Obesity rates have had experts worried for a while now. In the OECD countries alone it is estimated that one in two adults and nearly one in six children are overweight or obese. Furthermore, those rates are projected to increase by 2030.
A genetic mechanism at fault
The problem with obesity, however, is that it is hard to understand what causes it. It seems that some people are more prone to gaining excessive weight than others, but little is known about why.
Now, scientists have finally discovered a genetic mechanism that may be responsible for at least 10 percent of all obesity cases. The research is focused on leptin, the hormone directly connected to fat and obesity.
The hormone, often referred to as the hunger hormone, helps to regulate energy balance by inhibiting hunger. According to its concentration in the bloodstream, leptin influences how much weight a person will gain. However, up to now, we had limited information on leptin's function.
"We've learned a lot about leptin," said Olof Dallner, research associate and lead author of the new report, "but we didn't actually understand the basic biology of what regulates the leptin gene."
Regulatory factor lncRNA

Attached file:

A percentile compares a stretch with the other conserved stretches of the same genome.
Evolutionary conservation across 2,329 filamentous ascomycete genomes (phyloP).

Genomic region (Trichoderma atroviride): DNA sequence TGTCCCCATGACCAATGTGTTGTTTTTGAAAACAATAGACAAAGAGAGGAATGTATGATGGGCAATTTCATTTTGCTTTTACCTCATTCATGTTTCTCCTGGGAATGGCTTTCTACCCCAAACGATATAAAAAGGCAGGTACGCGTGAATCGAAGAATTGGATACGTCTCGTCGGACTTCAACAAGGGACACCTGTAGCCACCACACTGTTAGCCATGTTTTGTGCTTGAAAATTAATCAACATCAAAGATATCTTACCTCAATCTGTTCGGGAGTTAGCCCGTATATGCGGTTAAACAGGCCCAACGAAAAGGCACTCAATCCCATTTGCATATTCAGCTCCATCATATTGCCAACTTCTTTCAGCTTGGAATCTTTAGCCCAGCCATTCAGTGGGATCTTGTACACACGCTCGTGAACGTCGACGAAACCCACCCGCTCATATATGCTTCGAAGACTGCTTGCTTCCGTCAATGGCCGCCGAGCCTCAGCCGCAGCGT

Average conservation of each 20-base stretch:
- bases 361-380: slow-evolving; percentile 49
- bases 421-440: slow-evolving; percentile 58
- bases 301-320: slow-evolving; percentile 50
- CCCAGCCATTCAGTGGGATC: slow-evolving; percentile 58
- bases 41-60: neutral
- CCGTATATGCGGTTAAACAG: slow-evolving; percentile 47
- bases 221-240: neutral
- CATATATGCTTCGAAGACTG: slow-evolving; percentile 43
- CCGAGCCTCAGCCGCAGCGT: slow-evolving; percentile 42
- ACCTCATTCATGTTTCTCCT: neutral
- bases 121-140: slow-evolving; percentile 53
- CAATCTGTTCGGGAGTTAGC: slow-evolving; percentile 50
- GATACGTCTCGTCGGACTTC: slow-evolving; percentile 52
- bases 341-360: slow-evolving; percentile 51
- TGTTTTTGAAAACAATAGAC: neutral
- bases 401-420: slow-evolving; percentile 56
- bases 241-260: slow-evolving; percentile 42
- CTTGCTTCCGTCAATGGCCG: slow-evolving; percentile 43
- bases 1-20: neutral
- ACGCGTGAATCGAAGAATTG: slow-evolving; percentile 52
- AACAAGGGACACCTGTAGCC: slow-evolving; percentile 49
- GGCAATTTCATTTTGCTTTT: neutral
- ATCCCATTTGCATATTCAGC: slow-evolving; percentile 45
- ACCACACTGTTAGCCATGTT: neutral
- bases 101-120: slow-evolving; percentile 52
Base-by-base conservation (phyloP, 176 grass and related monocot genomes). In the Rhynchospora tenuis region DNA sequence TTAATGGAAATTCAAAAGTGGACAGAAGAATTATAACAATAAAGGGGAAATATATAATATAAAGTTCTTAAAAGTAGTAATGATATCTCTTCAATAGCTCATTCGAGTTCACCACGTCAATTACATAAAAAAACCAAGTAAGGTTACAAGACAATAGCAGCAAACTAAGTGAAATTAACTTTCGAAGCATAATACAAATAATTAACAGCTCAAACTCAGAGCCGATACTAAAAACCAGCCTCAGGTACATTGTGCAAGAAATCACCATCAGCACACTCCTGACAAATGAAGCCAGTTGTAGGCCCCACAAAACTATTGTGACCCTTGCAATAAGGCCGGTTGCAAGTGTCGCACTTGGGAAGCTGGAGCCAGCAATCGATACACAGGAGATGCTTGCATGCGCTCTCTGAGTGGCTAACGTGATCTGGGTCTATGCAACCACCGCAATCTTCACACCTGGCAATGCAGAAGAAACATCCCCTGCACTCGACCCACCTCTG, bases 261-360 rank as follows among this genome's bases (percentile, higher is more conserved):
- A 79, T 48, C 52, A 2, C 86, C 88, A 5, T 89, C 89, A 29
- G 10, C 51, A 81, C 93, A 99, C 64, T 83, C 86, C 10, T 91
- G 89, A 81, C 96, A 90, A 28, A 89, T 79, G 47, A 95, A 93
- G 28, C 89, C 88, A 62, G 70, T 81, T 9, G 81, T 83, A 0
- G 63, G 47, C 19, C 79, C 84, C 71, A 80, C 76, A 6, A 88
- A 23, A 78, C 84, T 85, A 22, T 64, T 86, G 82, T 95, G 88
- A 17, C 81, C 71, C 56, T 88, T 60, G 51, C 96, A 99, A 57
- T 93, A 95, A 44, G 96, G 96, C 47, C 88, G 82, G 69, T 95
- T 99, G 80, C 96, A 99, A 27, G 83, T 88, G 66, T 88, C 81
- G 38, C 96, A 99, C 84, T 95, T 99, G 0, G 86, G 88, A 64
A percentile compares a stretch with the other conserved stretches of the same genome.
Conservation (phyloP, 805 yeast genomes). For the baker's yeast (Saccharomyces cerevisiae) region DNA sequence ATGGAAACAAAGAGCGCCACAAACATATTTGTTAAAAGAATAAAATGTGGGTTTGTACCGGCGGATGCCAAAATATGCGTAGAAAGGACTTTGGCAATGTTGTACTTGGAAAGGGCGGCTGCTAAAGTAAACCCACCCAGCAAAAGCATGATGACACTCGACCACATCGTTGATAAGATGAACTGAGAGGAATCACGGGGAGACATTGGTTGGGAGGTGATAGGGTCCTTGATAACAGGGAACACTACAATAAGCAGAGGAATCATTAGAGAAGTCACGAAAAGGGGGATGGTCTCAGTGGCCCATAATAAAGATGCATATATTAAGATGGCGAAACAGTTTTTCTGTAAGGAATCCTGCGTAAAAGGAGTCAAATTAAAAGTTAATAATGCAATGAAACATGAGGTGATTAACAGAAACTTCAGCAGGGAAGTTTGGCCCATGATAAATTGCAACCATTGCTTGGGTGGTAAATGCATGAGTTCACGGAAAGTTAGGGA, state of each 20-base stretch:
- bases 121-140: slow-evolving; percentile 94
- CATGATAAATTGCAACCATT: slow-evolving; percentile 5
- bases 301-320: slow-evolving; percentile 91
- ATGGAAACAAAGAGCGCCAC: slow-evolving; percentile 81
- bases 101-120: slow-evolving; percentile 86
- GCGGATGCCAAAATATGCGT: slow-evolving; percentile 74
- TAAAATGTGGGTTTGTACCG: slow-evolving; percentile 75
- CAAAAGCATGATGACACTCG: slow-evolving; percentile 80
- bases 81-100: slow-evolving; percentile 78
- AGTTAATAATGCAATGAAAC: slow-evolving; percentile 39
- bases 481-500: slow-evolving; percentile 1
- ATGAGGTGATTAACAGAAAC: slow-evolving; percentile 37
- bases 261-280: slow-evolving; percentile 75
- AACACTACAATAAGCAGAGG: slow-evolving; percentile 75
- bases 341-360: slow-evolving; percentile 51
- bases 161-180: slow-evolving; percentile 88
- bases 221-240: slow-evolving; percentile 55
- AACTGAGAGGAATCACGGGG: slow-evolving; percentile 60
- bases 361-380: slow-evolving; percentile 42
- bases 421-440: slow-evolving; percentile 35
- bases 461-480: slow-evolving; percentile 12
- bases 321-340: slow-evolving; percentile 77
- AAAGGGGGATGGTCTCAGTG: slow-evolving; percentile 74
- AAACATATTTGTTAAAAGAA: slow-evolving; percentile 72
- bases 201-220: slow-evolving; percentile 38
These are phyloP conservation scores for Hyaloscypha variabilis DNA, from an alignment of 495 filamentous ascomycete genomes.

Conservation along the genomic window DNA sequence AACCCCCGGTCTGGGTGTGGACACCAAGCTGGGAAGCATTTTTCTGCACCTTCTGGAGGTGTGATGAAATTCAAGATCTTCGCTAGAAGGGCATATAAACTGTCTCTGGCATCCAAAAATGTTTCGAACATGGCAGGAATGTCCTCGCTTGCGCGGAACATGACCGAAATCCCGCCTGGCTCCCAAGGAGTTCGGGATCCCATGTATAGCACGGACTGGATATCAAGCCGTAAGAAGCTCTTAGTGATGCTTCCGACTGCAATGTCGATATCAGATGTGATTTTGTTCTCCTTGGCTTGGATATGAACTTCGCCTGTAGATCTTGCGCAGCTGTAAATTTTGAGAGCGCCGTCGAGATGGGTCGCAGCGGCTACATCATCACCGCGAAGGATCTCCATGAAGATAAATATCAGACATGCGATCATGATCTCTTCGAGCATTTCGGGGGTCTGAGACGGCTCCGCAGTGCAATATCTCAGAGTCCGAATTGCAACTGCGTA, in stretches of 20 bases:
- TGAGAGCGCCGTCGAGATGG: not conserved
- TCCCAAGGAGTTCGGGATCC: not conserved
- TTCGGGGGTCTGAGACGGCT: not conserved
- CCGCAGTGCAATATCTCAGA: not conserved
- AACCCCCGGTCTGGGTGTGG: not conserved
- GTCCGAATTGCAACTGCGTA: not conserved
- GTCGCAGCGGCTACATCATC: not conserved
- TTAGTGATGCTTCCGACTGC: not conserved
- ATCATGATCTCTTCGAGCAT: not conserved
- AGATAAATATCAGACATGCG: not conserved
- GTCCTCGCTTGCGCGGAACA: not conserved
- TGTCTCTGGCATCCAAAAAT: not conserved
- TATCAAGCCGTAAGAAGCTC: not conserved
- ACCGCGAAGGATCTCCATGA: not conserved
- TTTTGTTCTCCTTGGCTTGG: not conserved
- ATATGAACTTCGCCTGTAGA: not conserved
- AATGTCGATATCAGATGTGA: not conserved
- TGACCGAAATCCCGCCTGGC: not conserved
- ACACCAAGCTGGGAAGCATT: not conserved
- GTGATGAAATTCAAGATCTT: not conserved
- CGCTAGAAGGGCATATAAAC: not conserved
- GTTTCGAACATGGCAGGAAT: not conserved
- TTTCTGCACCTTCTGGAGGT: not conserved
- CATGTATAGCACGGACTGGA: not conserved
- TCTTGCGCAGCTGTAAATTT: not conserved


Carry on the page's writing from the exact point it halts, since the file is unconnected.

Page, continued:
What the researchers found was that the gene coding for leptin is controlled by regulatory factors. One of these factors is called a long non-coding RNA, or lncRNA.
The researchers proceeded to engineer mice without this specific lncRNA. They then fed them a high-fat diet.
In these circumstances, the mice became obese, but their fat cells produced lower amounts of leptin. However, when these same mice were given leptin injections, they lost weight.
Now, the scientists are looking to these injections as a form of therapy for people with leptin-curbing mutations. This number of people is unknown, but Dallner believes it could be as much as 10 percent of all obesity cases.
"The important part for me is that we set out to study the leptin gene in mice, and we ended up concluding that different mechanisms can cause obesity in humans," he says.
Dallner further explained that most obese people become resistant to leptin because their fat cells produce such high amounts of the hormone that the brain stops responding to it. As such, it becomes even more difficult for them to curb their hunger.
While more work will need to be done to establish the exact relationship between lncRNA and leptin, there is now no doubt that the two are connected
"When we studied the lncRNA, we realized it was completely co-regulated with leptin. It's expressed where leptin is expressed. When leptin is down the lncRNA is down, and vice versa. That was really the key moment, when I saw that and thought, 'Something is really going on here.'"
The study is published in the journal Nature Medicine.